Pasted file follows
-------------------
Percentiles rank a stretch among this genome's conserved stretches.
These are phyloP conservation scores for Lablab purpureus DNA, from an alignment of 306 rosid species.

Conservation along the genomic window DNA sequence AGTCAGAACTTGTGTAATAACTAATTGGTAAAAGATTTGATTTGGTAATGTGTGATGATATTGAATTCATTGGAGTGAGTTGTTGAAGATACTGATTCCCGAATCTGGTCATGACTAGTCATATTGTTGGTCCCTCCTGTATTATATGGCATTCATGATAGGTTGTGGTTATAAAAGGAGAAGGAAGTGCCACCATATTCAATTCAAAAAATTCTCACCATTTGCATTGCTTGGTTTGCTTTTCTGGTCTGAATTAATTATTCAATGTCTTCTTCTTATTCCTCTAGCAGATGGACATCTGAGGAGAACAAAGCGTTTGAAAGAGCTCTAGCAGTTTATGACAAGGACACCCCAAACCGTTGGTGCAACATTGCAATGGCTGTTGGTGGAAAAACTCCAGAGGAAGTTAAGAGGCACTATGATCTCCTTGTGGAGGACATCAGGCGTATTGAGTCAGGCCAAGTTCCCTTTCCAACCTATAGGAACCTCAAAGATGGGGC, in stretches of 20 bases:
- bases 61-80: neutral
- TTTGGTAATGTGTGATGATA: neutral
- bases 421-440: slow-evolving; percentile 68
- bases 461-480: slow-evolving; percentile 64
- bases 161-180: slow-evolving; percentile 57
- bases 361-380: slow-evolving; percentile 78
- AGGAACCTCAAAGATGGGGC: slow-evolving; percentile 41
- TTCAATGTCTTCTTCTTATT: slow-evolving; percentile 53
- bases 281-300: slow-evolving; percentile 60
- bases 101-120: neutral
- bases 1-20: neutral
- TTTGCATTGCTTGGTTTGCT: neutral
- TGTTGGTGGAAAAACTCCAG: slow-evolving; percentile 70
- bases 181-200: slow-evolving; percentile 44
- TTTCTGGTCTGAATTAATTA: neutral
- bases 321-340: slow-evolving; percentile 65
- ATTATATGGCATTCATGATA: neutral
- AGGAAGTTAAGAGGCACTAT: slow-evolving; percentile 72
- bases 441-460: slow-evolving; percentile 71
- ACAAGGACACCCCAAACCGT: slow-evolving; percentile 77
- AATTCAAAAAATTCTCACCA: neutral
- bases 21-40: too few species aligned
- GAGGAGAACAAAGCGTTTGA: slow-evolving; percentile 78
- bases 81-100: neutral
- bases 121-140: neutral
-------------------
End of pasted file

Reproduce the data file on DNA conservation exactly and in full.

Percentiles rank a stretch among this genome's conserved stretches.
These are phyloP conservation scores for Lablab purpureus DNA, from an alignment of 306 rosid species.

Conservation along the genomic window DNA sequence AGTCAGAACTTGTGTAATAACTAATTGGTAAAAGATTTGATTTGGTAATGTGTGATGATATTGAATTCATTGGAGTGAGTTGTTGAAGATACTGATTCCCGAATCTGGTCATGACTAGTCATATTGTTGGTCCCTCCTGTATTATATGGCATTCATGATAGGTTGTGGTTATAAAAGGAGAAGGAAGTGCCACCATATTCAATTCAAAAAATTCTCACCATTTGCATTGCTTGGTTTGCTTTTCTGGTCTGAATTAATTATTCAATGTCTTCTTCTTATTCCTCTAGCAGATGGACATCTGAGGAGAACAAAGCGTTTGAAAGAGCTCTAGCAGTTTATGACAAGGACACCCCAAACCGTTGGTGCAACATTGCAATGGCTGTTGGTGGAAAAACTCCAGAGGAAGTTAAGAGGCACTATGATCTCCTTGTGGAGGACATCAGGCGTATTGAGTCAGGCCAAGTTCCCTTTCCAACCTATAGGAACCTCAAAGATGGGGC, in stretches of 20 bases:
- bases 61-80: neutral
- TTTGGTAATGTGTGATGATA: neutral
- bases 421-440: slow-evolving; percentile 68
- bases 461-480: slow-evolving; percentile 64
- bases 161-180: slow-evolving; percentile 57
- bases 361-380: slow-evolving; percentile 78
- AGGAACCTCAAAGATGGGGC: slow-evolving; percentile 41
- TTCAATGTCTTCTTCTTATT: slow-evolving; percentile 53
- bases 281-300: slow-evolving; percentile 60
- bases 101-120: neutral
- bases 1-20: neutral
- TTTGCATTGCTTGGTTTGCT: neutral
- TGTTGGTGGAAAAACTCCAG: slow-evolving; percentile 70
- bases 181-200: slow-evolving; percentile 44
- TTTCTGGTCTGAATTAATTA: neutral
- bases 321-340: slow-evolving; percentile 65
- ATTATATGGCATTCATGATA: neutral
- AGGAAGTTAAGAGGCACTAT: slow-evolving; percentile 72
- bases 441-460: slow-evolving; percentile 71
- ACAAGGACACCCCAAACCGT: slow-evolving; percentile 77
- AATTCAAAAAATTCTCACCA: neutral
- bases 21-40: too few species aligned
- GAGGAGAACAAAGCGTTTGA: slow-evolving; percentile 78
- bases 81-100: neutral
- bases 121-140: neutral